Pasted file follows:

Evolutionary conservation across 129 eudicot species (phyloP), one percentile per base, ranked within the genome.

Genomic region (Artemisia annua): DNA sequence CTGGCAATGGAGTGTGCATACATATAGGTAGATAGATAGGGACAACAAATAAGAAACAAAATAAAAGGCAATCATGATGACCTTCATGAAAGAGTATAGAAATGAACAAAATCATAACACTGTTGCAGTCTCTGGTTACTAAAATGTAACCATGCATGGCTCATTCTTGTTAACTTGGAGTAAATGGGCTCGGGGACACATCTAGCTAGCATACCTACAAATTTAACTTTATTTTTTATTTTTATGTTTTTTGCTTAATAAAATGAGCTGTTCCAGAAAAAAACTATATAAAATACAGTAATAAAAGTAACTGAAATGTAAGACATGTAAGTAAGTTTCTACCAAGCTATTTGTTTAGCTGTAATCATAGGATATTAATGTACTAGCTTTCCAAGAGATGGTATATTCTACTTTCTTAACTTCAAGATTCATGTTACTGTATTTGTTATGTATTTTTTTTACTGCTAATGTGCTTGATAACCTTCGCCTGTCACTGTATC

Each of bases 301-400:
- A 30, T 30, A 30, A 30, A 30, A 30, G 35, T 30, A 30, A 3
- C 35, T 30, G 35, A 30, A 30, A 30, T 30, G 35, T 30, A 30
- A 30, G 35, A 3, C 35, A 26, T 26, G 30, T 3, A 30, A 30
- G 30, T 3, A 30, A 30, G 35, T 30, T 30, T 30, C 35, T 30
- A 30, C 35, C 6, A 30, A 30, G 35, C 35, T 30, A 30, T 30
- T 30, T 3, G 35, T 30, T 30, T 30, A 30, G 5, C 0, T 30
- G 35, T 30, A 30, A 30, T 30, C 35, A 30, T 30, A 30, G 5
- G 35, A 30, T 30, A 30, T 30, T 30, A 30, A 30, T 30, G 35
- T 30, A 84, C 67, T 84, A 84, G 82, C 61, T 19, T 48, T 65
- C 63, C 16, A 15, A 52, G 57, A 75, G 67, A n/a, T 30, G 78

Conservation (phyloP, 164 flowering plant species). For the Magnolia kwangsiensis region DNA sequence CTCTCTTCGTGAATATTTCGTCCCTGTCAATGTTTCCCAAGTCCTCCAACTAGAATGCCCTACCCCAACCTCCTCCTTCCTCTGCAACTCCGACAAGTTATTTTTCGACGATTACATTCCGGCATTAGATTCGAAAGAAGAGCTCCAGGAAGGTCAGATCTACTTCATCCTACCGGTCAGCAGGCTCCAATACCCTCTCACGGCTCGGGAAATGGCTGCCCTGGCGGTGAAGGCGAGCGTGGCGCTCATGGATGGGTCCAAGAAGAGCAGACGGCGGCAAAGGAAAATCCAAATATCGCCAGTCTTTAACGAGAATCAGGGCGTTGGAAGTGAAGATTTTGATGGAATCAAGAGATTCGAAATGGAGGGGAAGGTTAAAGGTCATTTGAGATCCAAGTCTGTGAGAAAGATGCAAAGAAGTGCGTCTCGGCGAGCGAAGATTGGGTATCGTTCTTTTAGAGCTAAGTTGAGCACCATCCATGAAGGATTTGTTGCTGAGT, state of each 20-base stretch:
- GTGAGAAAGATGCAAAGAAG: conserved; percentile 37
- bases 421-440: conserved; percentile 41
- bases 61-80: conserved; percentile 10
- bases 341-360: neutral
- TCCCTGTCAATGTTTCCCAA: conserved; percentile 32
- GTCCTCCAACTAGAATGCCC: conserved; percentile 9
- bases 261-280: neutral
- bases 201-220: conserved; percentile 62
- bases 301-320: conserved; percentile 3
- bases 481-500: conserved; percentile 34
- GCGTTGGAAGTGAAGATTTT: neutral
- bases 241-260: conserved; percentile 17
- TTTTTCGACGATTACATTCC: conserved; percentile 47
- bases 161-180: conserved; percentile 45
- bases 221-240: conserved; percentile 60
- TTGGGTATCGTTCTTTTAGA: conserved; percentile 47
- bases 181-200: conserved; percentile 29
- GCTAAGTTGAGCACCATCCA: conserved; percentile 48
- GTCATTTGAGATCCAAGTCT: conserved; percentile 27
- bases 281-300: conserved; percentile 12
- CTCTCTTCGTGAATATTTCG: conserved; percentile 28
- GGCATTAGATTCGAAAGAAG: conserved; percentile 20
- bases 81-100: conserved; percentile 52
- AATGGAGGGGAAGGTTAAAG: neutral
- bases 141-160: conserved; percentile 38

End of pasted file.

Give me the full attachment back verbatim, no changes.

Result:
Evolutionary conservation across 129 eudicot species (phyloP), one percentile per base, ranked within the genome.

Genomic region (Artemisia annua): DNA sequence CTGGCAATGGAGTGTGCATACATATAGGTAGATAGATAGGGACAACAAATAAGAAACAAAATAAAAGGCAATCATGATGACCTTCATGAAAGAGTATAGAAATGAACAAAATCATAACACTGTTGCAGTCTCTGGTTACTAAAATGTAACCATGCATGGCTCATTCTTGTTAACTTGGAGTAAATGGGCTCGGGGACACATCTAGCTAGCATACCTACAAATTTAACTTTATTTTTTATTTTTATGTTTTTTGCTTAATAAAATGAGCTGTTCCAGAAAAAAACTATATAAAATACAGTAATAAAAGTAACTGAAATGTAAGACATGTAAGTAAGTTTCTACCAAGCTATTTGTTTAGCTGTAATCATAGGATATTAATGTACTAGCTTTCCAAGAGATGGTATATTCTACTTTCTTAACTTCAAGATTCATGTTACTGTATTTGTTATGTATTTTTTTTACTGCTAATGTGCTTGATAACCTTCGCCTGTCACTGTATC

Each of bases 301-400:
- A 30, T 30, A 30, A 30, A 30, A 30, G 35, T 30, A 30, A 3
- C 35, T 30, G 35, A 30, A 30, A 30, T 30, G 35, T 30, A 30
- A 30, G 35, A 3, C 35, A 26, T 26, G 30, T 3, A 30, A 30
- G 30, T 3, A 30, A 30, G 35, T 30, T 30, T 30, C 35, T 30
- A 30, C 35, C 6, A 30, A 30, G 35, C 35, T 30, A 30, T 30
- T 30, T 3, G 35, T 30, T 30, T 30, A 30, G 5, C 0, T 30
- G 35, T 30, A 30, A 30, T 30, C 35, A 30, T 30, A 30, G 5
- G 35, A 30, T 30, A 30, T 30, T 30, A 30, A 30, T 30, G 35
- T 30, A 84, C 67, T 84, A 84, G 82, C 61, T 19, T 48, T 65
- C 63, C 16, A 15, A 52, G 57, A 75, G 67, A n/a, T 30, G 78

Conservation (phyloP, 164 flowering plant species). For the Magnolia kwangsiensis region DNA sequence CTCTCTTCGTGAATATTTCGTCCCTGTCAATGTTTCCCAAGTCCTCCAACTAGAATGCCCTACCCCAACCTCCTCCTTCCTCTGCAACTCCGACAAGTTATTTTTCGACGATTACATTCCGGCATTAGATTCGAAAGAAGAGCTCCAGGAAGGTCAGATCTACTTCATCCTACCGGTCAGCAGGCTCCAATACCCTCTCACGGCTCGGGAAATGGCTGCCCTGGCGGTGAAGGCGAGCGTGGCGCTCATGGATGGGTCCAAGAAGAGCAGACGGCGGCAAAGGAAAATCCAAATATCGCCAGTCTTTAACGAGAATCAGGGCGTTGGAAGTGAAGATTTTGATGGAATCAAGAGATTCGAAATGGAGGGGAAGGTTAAAGGTCATTTGAGATCCAAGTCTGTGAGAAAGATGCAAAGAAGTGCGTCTCGGCGAGCGAAGATTGGGTATCGTTCTTTTAGAGCTAAGTTGAGCACCATCCATGAAGGATTTGTTGCTGAGT, state of each 20-base stretch:
- GTGAGAAAGATGCAAAGAAG: conserved; percentile 37
- bases 421-440: conserved; percentile 41
- bases 61-80: conserved; percentile 10
- bases 341-360: neutral
- TCCCTGTCAATGTTTCCCAA: conserved; percentile 32
- GTCCTCCAACTAGAATGCCC: conserved; percentile 9
- bases 261-280: neutral
- bases 201-220: conserved; percentile 62
- bases 301-320: conserved; percentile 3
- bases 481-500: conserved; percentile 34
- GCGTTGGAAGTGAAGATTTT: neutral
- bases 241-260: conserved; percentile 17
- TTTTTCGACGATTACATTCC: conserved; percentile 47
- bases 161-180: conserved; percentile 45
- bases 221-240: conserved; percentile 60
- TTGGGTATCGTTCTTTTAGA: conserved; percentile 47
- bases 181-200: conserved; percentile 29
- GCTAAGTTGAGCACCATCCA: conserved; percentile 48
- GTCATTTGAGATCCAAGTCT: conserved; percentile 27
- bases 281-300: conserved; percentile 12
- CTCTCTTCGTGAATATTTCG: conserved; percentile 28
- GGCATTAGATTCGAAAGAAG: conserved; percentile 20
- bases 81-100: conserved; percentile 52
- AATGGAGGGGAAGGTTAAAG: neutral
- bases 141-160: conserved; percentile 38